Carving figures is always very interesting. And in this blog we want to share with you about how to carve a bear.
How to carve a bear? Wood carving
Bear carvings have been part of North American culture for centuries. The giant creatures have come to represent courage, family, health, strength, and vitality in the mind of the public. Although they are not as cuddly in the wild as they appear in the town zoo. But in here we will give the instruction how to carve a small bear.
Sketch the side and front view patterns onto an appropriately sized block of wood—the front view goes on the 3 1/4″ by 6 3/4″ (8.3 by 17.2cm) face and the side view goes on the3″ by 6 3/4″ (7.6 by 17.1cm) face. Using a band saw or coping saw, rough out the front view, leaving little tabs of wood between cuts so that wood does not fall off at this point. Saw between the ears, and then all the way around the perimeter of the side view pattern. Remove all waste wood.
Even though bears might seem big and scary, this one is actually relatively simple to carve. There are few defining shapes and lines, but that means that each line carries additional weight in making the bear look awesome. Notice how the front paws are angled opposite to the lines formed by where the legs meet the body. This is just a small trick to add visual interest.
Carving the bear
Using a knife, remove wood from under the muzzle and narrow the face toward the muzzle with flat planes. Carve a deep stop cut into the back of each leg, and then carve down and up to it until you reach your desired depth. Round the legs up to a large and bold V-shaped junction and the belly into this junction slightly on both sides. Then round the legs downward into the feet and meet this cut from the top of the feet.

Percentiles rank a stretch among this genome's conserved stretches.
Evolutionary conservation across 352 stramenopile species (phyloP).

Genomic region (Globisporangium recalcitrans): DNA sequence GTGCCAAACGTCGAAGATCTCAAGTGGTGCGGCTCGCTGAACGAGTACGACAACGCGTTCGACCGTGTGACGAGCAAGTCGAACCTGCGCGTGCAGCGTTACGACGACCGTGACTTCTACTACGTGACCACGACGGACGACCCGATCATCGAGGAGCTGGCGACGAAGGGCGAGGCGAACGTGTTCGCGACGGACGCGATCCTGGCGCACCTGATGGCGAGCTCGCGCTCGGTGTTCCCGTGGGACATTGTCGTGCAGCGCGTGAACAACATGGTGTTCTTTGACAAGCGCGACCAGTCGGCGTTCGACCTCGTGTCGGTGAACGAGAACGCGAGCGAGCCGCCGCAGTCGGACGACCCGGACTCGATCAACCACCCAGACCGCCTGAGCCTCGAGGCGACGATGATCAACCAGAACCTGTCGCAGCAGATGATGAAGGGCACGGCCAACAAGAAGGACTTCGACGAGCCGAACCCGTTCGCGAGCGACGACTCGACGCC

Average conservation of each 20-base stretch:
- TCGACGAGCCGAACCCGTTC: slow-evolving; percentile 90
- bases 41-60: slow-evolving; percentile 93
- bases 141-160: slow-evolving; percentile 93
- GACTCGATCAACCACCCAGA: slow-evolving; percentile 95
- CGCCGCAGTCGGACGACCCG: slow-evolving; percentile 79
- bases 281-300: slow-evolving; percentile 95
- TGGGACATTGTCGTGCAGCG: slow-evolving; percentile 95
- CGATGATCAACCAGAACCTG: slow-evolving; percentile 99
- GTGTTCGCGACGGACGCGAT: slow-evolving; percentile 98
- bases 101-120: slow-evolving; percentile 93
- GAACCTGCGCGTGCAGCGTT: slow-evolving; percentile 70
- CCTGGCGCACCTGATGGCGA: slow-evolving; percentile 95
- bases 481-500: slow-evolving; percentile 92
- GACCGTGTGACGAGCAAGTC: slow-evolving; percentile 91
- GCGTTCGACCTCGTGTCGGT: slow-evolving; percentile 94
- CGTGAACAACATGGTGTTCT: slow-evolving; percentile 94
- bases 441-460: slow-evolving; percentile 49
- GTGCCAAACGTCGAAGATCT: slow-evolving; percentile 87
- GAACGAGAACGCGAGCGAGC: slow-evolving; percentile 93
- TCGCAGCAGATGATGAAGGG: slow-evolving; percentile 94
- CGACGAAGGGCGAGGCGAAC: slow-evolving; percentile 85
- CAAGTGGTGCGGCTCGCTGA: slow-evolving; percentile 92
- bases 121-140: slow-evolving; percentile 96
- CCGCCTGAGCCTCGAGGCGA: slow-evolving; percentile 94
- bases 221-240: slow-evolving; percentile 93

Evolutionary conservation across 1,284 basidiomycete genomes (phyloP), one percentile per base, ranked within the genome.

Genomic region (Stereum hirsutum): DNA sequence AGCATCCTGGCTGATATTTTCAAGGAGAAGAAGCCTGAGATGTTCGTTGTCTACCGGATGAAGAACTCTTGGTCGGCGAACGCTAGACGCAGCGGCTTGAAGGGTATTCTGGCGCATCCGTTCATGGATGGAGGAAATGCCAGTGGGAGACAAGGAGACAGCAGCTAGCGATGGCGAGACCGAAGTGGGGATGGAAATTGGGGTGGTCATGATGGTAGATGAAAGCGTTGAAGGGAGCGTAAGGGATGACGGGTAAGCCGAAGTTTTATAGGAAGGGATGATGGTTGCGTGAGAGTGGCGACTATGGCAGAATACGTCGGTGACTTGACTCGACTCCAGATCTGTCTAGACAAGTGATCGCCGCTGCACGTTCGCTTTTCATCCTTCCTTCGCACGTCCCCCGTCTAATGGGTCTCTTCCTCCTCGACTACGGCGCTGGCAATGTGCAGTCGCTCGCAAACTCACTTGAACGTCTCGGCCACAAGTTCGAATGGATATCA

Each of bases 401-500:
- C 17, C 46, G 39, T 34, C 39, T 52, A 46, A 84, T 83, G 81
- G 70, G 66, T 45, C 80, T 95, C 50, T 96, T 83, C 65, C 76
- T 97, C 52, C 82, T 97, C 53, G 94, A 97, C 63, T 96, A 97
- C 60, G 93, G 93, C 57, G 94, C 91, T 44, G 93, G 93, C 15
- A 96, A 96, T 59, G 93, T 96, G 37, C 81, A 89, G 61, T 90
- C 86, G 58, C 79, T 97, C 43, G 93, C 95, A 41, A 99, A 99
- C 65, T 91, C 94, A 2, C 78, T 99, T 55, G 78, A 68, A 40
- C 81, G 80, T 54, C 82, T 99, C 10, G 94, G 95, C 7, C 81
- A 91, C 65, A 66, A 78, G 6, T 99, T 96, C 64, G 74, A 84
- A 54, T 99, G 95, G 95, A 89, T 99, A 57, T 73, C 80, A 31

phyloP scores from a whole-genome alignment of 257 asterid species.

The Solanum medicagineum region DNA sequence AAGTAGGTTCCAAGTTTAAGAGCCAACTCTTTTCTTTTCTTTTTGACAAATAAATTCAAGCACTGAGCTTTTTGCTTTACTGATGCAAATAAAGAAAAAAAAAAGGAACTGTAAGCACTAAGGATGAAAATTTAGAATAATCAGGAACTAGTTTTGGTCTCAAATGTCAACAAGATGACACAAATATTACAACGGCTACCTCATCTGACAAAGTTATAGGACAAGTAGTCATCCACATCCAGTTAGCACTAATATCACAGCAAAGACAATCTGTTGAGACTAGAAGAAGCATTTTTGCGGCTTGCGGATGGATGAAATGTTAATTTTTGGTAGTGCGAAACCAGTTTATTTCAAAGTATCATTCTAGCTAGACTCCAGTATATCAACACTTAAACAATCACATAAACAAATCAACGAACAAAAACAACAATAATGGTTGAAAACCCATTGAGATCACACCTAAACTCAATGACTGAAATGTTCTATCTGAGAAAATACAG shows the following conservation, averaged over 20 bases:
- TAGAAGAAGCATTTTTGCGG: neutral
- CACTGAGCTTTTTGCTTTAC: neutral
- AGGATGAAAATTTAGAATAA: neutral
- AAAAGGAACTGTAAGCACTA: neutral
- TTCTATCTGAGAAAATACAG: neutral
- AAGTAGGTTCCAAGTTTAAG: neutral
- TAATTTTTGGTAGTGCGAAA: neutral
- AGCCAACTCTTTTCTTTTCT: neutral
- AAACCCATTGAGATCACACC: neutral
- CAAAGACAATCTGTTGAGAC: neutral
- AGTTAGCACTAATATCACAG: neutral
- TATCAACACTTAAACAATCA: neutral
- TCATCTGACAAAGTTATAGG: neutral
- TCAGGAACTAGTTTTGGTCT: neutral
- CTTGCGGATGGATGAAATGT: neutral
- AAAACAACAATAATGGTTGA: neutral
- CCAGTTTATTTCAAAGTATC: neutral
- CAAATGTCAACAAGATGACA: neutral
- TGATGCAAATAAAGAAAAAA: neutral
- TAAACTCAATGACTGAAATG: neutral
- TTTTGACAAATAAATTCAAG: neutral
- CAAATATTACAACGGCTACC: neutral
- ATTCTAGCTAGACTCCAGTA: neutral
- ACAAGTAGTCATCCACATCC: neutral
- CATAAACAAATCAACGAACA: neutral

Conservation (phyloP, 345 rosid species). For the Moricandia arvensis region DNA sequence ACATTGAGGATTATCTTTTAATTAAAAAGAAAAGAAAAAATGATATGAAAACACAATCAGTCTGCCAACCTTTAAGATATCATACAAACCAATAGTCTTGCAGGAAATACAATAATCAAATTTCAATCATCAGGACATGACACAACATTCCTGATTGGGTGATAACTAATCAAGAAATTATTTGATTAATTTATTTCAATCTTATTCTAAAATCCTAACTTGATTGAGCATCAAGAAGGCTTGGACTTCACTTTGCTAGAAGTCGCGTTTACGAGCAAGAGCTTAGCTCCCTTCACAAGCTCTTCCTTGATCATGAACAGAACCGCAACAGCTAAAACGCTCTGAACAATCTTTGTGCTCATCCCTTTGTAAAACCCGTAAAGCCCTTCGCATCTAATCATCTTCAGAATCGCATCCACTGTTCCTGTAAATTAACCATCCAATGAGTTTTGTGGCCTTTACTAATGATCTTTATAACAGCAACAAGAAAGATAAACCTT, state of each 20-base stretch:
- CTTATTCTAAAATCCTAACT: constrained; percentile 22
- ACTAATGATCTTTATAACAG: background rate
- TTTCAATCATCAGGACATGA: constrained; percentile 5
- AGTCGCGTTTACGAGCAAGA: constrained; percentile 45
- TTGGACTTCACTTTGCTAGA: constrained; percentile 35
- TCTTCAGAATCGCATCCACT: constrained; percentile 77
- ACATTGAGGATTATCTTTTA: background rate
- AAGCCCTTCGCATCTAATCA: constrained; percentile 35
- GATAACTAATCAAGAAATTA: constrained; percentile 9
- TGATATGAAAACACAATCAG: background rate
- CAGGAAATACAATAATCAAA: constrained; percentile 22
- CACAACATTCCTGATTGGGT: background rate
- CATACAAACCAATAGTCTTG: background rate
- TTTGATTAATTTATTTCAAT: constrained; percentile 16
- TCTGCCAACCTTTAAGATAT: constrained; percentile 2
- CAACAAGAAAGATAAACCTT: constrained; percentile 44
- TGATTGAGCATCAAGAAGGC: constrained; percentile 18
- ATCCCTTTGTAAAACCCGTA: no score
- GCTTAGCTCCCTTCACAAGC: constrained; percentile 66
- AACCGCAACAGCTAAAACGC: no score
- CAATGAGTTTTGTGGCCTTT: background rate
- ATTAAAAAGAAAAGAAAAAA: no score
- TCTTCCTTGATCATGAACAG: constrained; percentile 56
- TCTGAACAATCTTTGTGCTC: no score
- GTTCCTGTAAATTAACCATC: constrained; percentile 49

With the entire edge of your knife, cut long, V-shaped channels around the arms. Slice wood away from the sides of the chest, and then use the top half of the knife to further shape the arms and chest, cutting up toward the neck as you hold the figure upside down. Join two bold, slanted stop cuts in the middle of the chest to add a scruffy roll of fur under the chin, and then carve up to those stop cuts. Add additional lines to the backs of the legs.
Scoop out the eye sockets by cutting in from the muzzle and twisting your wrist to guide the knife out before cutting through the eye sockets. Carve between the ears. Carve out simple, triangular chips from the ears, carve a horizontal line for the mouth, and add a few nostril incisions. Carve the eyes and separate the claws.
Painting and finishing
Paint the bear. Start with a base coat of thinned brown oxide and follow that with your preferred accents. Add the final white eye dot with the tip of a toothpick. Let dry and spray with your finish of choice.
- Base coat: brown oxide, black
- Iris: melted chocolate
- Rest of eyes: black
- Eye reflection: white
- Muzzle: country tan
- Body: burnt umber, toffee (toffee is drybrushed on)